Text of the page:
Surprised another Wolverine is on the list? Or that Drevno decided to move from sunny California to Michigan? You shouldn’t be -- on either count. Drevno spent last season as USC’s run game coordinator, but before that he was with Harbaugh dating back to 2004 at FCS San Diego. He and Harbaugh obviously boast a strong relationship, but Drevno has also built up an impressive résumé at every stop he’s been. At Idaho -- Idaho! -- he coached three offensive linemen into the NFL, he helped San Diego set school records in points scored, he teamed up to rebuild Stanford, and he sent several San Francisco 49ers linemen to the Pro Bowl. Michigan’s offensive line is in great hands here, and the offense obviously needs a lot of help. Drevno is the right man for the job.
4. Ohio State QB/Co-OC Tim Beck
No assistant coach in the nation will be more scrutinized than Beck this season. But with J.T. Barrett, Cardale Jones and Braxton Miller, it shouldn’t be too hard to find success here. Beck obviously isn’t an upgrade over Tom Herman -- who could be? -- but he’s a good fit for the Buckeyes. Beck spent the last four seasons coaching Nebraska’s signal-callers, so he’s more than familiar with making the most out of dual-threat quarterbacks. Plus, Urban Meyer wanted someone who could recruit Texas -- and Beck spent six seasons coaching high school football there. It also doesn’t hurt that Beck has Ohio roots since he was born in Youngstown, or that he’s already familiar with the Big Ten.
5. Illinois Co-DC Mike Phair
OK, he wasn’t even the Fighting Illini’s first choice -- that would be Missouri DL coach Craig Kuligowski -- but he’s still a solid addition to a team that sorely needs a boost on defense. Phair has a lot of NFL experience and is coming off a season as the DL coach of the Tampa Bay Buccaneers, which saw its front four finish with 33 sacks. (He’s also coached for both the Chicago Bears and Seattle Seahawks.) He doesn’t have much college experience, but there’s really nowhere for Illinois to go but up. The Illini had the worst defense in the Big Ten last season and ranked No. 109 nationally in total defense. Phair should improve that number.
1. Choosing between three potential All-Americans to start at quarterback is a tough enough job without any further complications. For Tim Beck, Ohio State’s first-year offensive coordinator, evaluating his inherited riches at the position will be a little trickier.
The injuries that gave J.T. Barrett and then Cardale Jones a chance to prove themselves in 2014 are keeping Barrett and Braxton Miller from fully proving themselves this spring. Miller, who had shoulder surgery in August, is not yet throwing at full strength. Barrett is taking his time nursing the ankle he broke in November back to full health. That means only Jones is operating on all cylinders this spring. Beck might only get a few weeks in August to get a side-by-side comparison of all three of them.
Barrett and Jones said there’s no bad blood two days into spring practice and neither of them have any plans to transfer if they don’t win the battle. Beck said he was amazed at how well all of the quarterbacks supported each other. It will be interesting to see if that tune changes at all as the competition heats up this summer, when all three will presumably be healthy.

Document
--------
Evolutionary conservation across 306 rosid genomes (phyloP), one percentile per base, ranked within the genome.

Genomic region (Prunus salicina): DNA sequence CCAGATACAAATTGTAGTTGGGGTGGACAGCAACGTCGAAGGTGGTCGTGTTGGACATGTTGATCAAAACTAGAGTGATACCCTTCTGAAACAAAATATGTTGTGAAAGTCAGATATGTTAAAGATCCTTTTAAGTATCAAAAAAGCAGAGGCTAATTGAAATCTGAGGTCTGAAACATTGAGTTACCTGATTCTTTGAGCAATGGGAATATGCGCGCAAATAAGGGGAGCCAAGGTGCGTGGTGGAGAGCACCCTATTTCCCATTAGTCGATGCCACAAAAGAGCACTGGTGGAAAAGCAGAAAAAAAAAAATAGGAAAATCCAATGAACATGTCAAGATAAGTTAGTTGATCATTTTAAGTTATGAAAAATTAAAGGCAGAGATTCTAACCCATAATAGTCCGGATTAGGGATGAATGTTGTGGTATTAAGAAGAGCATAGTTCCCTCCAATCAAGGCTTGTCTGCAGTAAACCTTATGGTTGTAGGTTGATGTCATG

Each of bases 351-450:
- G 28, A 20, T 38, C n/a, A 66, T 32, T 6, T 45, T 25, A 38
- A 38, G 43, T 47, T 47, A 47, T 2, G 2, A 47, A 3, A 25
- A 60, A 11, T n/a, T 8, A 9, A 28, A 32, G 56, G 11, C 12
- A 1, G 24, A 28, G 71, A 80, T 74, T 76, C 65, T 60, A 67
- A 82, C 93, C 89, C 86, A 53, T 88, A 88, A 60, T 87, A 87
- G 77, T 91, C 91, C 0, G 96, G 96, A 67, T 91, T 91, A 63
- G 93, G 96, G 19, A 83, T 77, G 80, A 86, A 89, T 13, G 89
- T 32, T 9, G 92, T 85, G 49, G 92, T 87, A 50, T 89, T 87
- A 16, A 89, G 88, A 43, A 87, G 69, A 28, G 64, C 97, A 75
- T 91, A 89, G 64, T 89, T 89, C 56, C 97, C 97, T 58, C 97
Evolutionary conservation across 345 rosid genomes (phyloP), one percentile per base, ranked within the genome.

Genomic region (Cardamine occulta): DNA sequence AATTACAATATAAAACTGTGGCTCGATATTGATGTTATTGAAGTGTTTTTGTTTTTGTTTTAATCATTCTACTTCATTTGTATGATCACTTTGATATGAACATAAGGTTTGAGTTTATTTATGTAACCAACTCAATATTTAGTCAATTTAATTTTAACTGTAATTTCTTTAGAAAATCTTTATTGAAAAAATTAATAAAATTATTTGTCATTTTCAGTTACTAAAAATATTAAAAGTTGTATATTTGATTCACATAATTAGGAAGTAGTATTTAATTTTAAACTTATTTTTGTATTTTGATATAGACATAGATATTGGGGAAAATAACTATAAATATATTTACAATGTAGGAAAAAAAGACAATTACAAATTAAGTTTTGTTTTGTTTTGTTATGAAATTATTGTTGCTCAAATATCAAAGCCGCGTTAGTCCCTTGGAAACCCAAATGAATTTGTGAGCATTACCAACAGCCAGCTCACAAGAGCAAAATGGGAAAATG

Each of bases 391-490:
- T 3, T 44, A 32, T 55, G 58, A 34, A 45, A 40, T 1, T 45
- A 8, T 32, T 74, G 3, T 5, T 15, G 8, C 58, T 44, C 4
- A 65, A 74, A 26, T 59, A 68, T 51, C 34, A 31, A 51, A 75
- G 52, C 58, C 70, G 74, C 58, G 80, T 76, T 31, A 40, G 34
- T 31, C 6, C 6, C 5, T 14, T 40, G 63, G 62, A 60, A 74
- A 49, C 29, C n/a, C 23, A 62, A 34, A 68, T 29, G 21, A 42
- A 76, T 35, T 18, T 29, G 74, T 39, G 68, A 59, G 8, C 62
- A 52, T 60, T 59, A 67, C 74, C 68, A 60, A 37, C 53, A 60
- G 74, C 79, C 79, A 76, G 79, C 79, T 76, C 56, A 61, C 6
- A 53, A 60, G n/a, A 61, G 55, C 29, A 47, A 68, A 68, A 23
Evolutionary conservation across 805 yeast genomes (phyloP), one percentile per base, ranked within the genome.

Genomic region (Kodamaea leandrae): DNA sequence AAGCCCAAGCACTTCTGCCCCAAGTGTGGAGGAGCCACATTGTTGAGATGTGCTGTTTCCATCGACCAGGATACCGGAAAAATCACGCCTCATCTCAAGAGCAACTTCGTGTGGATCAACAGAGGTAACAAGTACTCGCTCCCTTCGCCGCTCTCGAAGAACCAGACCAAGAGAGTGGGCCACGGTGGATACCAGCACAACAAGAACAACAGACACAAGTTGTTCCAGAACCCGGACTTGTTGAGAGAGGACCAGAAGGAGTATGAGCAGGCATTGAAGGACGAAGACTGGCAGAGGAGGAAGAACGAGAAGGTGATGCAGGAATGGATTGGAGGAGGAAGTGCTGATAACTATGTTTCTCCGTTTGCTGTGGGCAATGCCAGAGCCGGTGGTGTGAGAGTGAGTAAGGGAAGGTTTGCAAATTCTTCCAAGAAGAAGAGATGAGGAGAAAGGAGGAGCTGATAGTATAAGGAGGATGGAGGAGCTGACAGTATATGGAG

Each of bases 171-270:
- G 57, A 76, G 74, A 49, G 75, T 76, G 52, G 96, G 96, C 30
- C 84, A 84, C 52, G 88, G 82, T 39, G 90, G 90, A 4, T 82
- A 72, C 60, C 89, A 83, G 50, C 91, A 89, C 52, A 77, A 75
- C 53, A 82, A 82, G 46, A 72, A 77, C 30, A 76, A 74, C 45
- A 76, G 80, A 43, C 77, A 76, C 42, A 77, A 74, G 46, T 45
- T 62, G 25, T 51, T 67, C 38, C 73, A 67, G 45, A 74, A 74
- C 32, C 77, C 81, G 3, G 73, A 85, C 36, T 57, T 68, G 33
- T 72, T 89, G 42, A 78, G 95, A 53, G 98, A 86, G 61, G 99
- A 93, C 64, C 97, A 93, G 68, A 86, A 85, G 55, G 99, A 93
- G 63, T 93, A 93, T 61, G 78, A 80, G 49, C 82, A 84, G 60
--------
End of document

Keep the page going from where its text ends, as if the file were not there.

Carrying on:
2. Michigan center Jack Miller made the rare decision this week to walk away from the table with a little bit of football still left on his plate. Miller, who won the Wolverines’ top lineman of the year award in 2014, said his passion for football has dimmed and he won’t be using his final year of eligibility next fall.
Jim Harbaugh’s non-stop energy can exhaust even innocent bystanders, but Miller said he’s been weighing his decision to move on to the next chapter of his life for most of the past year. He said Harbaugh had nothing to do with his departure.
It is surprising to see a player who has weathered bad years walk away with so much excitement surrounding the new coaching staff and the possibility of the future. But Miller’s reasoning -- that he’s pocketed enough lifelong memories in football -- makes sense when he lays out his logic. In fact, it might be more surprising that more seniors who have their degrees all but wrapped up and not much hope of a professional football future don’t choose to forego the massive sacrifice it takes to play for a top college program. The big crowds, thrills and other perks that come with a scholarship must be pretty alluring for most players.
3. Hope is a good thing, maybe the best of things. Andy Dufrense and Red might not have lost their hope in Shawshank Redemption, but the same might not be true for Hoosier Red in Indiana. A poll on Cleveland.com ranked Indiana’s football and basketball programs as the most hopeless in the Big Ten. Nate Sudfeld’s return at quarterback should be at least a small boost for Indiana’s football morale, but a rough year for Tom Crean on the hardwood and a long bowl drought leave little room to argue with this assessment.
And now on to the links...
- Northwestern’s star freshman back Justin Jackson will likely miss the rest of spring practice with a lower body injury.
- Mike Riley hired a former Oregon State staffer to run the walk-on program at Nebraska.
- Braxton Miller has avoided the media since his shoulder injury in August. Updates on the former Buckeye starter’s rehab are hard to come by.